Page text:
A long standing interest of mine has been Derbyshire’s prehistoric past. Over the decades spent walking the county, I have picked up many artefacts dating from a time long before the Roman occupation of Britain. The landscape, particularly what now forms the region’s higher moors, preserves monuments that directly relate to the flint implements and bone fragments I have gathered. Be them ceremonial or simply tools that were used on a day to day basis, they help provide a snapshot of a time so distant from our own, it gives me an appreciation of how far we have come as a species.
Over the last few months I have revisited some of Derbyshire’s stone circles with a more photographic purpose in mind. There is no doubt that many of these sites are atmospheric, particularly when no other visitors are present. Sitting amongst the stones early in the morning or at sunset allows the imagination to run away a little, becoming lost amongst academic theories and personal romance regarding their intended purpose. Whether these standing stones are religious, scientific, or simply meeting places for long forgotten communities, an undeniable fact is that to visit them, we stand on exactly the same spot as our ancestors. Only time separates us from the space we share.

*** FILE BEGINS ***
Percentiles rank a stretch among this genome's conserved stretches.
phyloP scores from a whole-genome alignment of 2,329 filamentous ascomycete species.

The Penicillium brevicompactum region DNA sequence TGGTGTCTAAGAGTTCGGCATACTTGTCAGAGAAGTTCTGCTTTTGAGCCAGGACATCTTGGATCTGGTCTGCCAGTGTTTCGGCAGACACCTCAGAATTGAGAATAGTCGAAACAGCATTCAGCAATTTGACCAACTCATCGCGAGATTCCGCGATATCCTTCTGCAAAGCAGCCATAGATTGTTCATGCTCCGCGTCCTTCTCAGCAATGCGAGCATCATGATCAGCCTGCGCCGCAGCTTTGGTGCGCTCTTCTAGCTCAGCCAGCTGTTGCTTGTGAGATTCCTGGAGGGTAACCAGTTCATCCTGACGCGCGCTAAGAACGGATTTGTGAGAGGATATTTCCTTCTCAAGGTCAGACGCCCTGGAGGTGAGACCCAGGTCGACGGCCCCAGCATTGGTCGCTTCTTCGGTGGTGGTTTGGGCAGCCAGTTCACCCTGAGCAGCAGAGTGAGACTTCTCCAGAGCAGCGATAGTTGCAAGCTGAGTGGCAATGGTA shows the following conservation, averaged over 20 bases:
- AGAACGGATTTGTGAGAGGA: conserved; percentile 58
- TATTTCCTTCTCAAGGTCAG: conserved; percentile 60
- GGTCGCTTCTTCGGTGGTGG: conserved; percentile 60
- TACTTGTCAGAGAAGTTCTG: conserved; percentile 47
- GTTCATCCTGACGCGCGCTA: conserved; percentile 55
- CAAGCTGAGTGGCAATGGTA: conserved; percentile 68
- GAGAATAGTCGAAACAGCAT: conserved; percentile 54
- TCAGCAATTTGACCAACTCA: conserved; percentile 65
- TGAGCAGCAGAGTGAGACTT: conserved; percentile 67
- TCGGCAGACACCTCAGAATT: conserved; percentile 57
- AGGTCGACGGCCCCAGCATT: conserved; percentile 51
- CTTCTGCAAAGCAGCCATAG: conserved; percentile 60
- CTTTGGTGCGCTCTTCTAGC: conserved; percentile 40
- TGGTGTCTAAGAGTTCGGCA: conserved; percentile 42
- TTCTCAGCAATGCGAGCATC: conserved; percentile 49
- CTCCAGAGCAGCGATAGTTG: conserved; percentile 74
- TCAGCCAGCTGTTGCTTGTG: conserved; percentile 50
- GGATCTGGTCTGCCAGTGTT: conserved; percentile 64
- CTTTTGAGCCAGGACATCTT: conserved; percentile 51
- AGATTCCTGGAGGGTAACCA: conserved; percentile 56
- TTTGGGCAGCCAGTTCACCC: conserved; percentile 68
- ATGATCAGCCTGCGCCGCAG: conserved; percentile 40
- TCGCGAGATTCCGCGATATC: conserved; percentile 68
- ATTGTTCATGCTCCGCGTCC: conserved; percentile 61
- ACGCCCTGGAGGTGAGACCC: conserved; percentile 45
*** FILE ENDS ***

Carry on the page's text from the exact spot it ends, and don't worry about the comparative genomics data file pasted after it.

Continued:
It is these thoughts that drove me to try and capture in pictures a little of a stone circles’ essence. Some of the locations are fairly hidden, particularly during summer months when bracken forces them into temporary obscurity. Many are less than a meter high and some are in ruinous states, often getting overlooked in favour of more prominent examples. Trying to bring these to life photographically was an interesting challenge and my 16-35mm zoom lens became my most important asset. I found that monochrome conversions allow me to explore textures and lighting nuances that contributed positively to many of the the final results, although there were those moments at sunset that cried out for a more colourful palette to complement the surrounding landscape.